Late springs calls for sauvignon blanc
Wine Adviser Paul Gregutt loves this grape, especially when it is handled gracefully, with the alcohol kept moderately low and the clean fruit flavors left unoaked.
Special to the Seattle Times
Pick of the week
Viu Manent Reserva Sauvignon Blanc; $7.
VIU MANENT uses only estate-grown fruit for this wine, which is labeled Reserva but is the least expensive in the line. Crisp and racy, with distinctive, sharp-toned aromas and flavors of grapefruit, it is best enjoyed chilled. (Distributed by Grape Expectations)
SAUVIGNON BLANCS seem to be the perfect wines for early summer. Value choices abound in many styles, and the very color (pale yellow), scent (cut grass and citrus) and flavors (a range of herbs, spices, citrus, green berry and melon) seem to echo the season itself.
Personally, I love this grape, especially when it is handled gracefully, with the alcohol kept moderately low and the clean fruit flavors left unoaked. Among Washington versions, Precept Wine's Washington Hills and Waterbrook brands both excel.
The Washington Hills 2011 Sauvignon Blanc lists for $10 but can often be found for less. It is high in acid, 13 percent alcohol, with sharp, grassy flavors just right for shellfish.
The Waterbrook 2011 Sauvignon Blanc sells for around $12 and is more concentrated, with alcohol pushing 14 percent. Bright, spicy scents of new-mown grass, herb, pine needle, citrus and melon lead into a fresh, textural and persistent wine, with a depth of flavor rarely found at this price.
Another marvelous choice is the Jones of Washington 2011 Sauvignon Blanc, selling for about $15. Here the tongue-zapping acidity is muted somewhat by residual sugar. The wine is zesty, lightly grassy, spicy and stylish, with a finishing streak of minerality.
Walla Walla's SuLei Cellars leaves a bit of residual sugar in its 2011 Spring Creek Sauvignon Blanc (about $18). It's fermented in stainless steel, then aged in a mix of neutral oak and stainless-steel barrels. The result is a fleshy wine loaded with citrus and honeydew melon fruit.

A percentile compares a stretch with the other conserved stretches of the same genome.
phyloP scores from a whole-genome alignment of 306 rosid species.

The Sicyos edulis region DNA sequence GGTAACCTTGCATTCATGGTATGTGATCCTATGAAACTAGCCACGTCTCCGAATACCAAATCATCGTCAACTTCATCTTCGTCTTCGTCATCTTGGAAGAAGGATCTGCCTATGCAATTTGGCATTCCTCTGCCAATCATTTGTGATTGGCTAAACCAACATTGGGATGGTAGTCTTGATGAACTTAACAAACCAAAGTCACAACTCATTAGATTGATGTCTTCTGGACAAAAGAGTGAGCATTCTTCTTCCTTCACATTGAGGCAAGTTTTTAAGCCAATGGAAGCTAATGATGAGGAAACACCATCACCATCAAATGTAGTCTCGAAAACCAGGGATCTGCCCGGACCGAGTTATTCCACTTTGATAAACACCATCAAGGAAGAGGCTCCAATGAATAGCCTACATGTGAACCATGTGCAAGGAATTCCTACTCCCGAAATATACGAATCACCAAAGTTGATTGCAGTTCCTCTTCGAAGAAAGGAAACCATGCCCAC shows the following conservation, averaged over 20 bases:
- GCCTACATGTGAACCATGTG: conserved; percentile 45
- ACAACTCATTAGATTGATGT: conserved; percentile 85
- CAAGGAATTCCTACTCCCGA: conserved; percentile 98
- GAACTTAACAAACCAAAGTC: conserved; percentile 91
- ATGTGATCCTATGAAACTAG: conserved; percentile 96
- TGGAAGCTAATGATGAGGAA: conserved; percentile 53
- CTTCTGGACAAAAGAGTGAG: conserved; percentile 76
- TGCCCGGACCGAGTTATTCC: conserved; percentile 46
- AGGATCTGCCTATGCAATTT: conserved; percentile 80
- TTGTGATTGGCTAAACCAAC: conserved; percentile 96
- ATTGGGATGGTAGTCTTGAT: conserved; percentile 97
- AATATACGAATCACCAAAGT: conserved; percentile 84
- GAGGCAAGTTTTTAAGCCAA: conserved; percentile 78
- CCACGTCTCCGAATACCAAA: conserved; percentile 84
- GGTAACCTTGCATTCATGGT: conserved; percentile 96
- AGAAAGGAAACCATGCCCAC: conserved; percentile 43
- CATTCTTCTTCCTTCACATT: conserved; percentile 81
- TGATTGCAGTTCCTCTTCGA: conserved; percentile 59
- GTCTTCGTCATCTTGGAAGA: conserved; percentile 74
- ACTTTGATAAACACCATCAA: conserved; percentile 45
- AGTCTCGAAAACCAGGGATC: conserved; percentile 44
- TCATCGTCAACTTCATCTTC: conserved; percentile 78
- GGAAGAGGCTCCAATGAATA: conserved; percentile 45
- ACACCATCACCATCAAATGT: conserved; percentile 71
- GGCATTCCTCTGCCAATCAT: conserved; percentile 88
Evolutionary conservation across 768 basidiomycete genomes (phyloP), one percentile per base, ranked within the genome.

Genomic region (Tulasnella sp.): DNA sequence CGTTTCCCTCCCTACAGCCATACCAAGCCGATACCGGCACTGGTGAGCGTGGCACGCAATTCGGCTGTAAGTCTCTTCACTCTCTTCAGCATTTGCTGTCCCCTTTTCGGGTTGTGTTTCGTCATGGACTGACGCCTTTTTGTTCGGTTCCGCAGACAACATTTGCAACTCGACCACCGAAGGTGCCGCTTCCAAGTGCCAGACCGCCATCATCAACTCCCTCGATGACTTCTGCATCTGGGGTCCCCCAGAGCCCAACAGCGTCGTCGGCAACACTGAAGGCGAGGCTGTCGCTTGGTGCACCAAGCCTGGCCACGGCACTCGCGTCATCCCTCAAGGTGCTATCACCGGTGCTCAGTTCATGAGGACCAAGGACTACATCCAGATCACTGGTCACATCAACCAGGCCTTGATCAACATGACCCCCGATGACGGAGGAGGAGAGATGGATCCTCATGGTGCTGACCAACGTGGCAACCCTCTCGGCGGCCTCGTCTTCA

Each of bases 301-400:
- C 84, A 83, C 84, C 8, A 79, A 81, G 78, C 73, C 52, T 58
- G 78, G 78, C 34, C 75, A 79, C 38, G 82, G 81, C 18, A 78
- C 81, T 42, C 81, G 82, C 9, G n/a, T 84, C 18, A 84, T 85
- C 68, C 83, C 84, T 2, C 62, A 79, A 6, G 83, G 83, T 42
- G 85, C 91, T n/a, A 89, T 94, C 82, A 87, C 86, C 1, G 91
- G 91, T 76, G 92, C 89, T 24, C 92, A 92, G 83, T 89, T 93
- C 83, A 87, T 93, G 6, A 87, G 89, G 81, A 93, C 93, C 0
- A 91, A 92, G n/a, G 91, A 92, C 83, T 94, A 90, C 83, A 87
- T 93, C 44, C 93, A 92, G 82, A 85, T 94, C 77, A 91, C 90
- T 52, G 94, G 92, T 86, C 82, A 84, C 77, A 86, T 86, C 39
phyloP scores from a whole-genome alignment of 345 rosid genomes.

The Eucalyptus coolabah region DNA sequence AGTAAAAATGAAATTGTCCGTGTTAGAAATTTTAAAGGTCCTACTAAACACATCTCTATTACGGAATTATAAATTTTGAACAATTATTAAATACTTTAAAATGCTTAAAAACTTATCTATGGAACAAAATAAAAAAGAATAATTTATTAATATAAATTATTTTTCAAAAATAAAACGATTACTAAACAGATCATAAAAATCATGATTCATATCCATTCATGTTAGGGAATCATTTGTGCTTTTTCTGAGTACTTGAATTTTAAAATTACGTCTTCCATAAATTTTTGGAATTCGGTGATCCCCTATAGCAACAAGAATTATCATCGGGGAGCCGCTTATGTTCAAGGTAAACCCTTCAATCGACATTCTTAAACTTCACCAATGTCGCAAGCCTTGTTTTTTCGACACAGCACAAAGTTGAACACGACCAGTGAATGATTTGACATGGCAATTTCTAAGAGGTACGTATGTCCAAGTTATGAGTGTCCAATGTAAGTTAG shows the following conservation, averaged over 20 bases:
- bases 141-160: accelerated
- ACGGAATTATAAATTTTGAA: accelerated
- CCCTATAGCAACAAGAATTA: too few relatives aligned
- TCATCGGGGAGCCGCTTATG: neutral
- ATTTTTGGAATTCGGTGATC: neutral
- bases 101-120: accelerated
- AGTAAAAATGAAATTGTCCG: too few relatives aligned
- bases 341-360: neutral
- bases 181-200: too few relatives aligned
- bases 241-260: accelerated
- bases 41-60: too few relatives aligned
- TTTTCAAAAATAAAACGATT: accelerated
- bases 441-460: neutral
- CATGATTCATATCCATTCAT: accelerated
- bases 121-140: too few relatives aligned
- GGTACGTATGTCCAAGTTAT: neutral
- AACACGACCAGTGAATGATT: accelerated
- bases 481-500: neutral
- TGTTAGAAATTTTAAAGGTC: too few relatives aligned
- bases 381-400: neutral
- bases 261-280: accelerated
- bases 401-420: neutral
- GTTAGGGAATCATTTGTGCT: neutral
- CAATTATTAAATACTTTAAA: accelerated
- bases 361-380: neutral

Elsewhere in the New World, look to Chile for bracing, fruit-driven sauv blancs. The Pick of the Week is a fine example.
In Italy and parts of France the wines are often labeled simply Sauvignon — the blanc part, they assume, can be observed in the bottle. From Trentino, in Italy's northeastern corner, comes the Këssel 2009 Sauvignon, with a splash of minerality underlying the peppery gooseberry fruit. Le Grand St. Vincent 2009 Sauvignon, from the Loire Valley region of Touraine, is a light wine — just 12.5 percent alcohol — with delicate flavors of cucumber and apple. It sells for about $10.
Some might say (and I might agree) that the greatest sauvignon blancs in the world are from Sancerre, another Loire Valley subregion. Unfortunately, they have become more and more expensive. But here's a little gem from vigneron Gilles Lesimple. The 2010 Lesimple Sancerre is produced in the village of Chavignol in the heart of the region. A mélange of floral and pea-vine aromas, apple and melon fruit, with a mineral underpinning, it's a fine value at $20. Even better is the Henri Bourgeoise 2009 Le MD Sancerre — a juicy, lightly honeyed, citrusy wine with marvelous complexity. About $33, and well worth it.
About Wine Adviser
My column is all about sharing the joy of exploring all the world of wine. I want to guide people to make inspired choices, and encourage them to try as many different styles of wine as they can. I will always seek out the best wines at the best prices. Wine Adviser runs on Sunday in Pacific Northwest Magazine.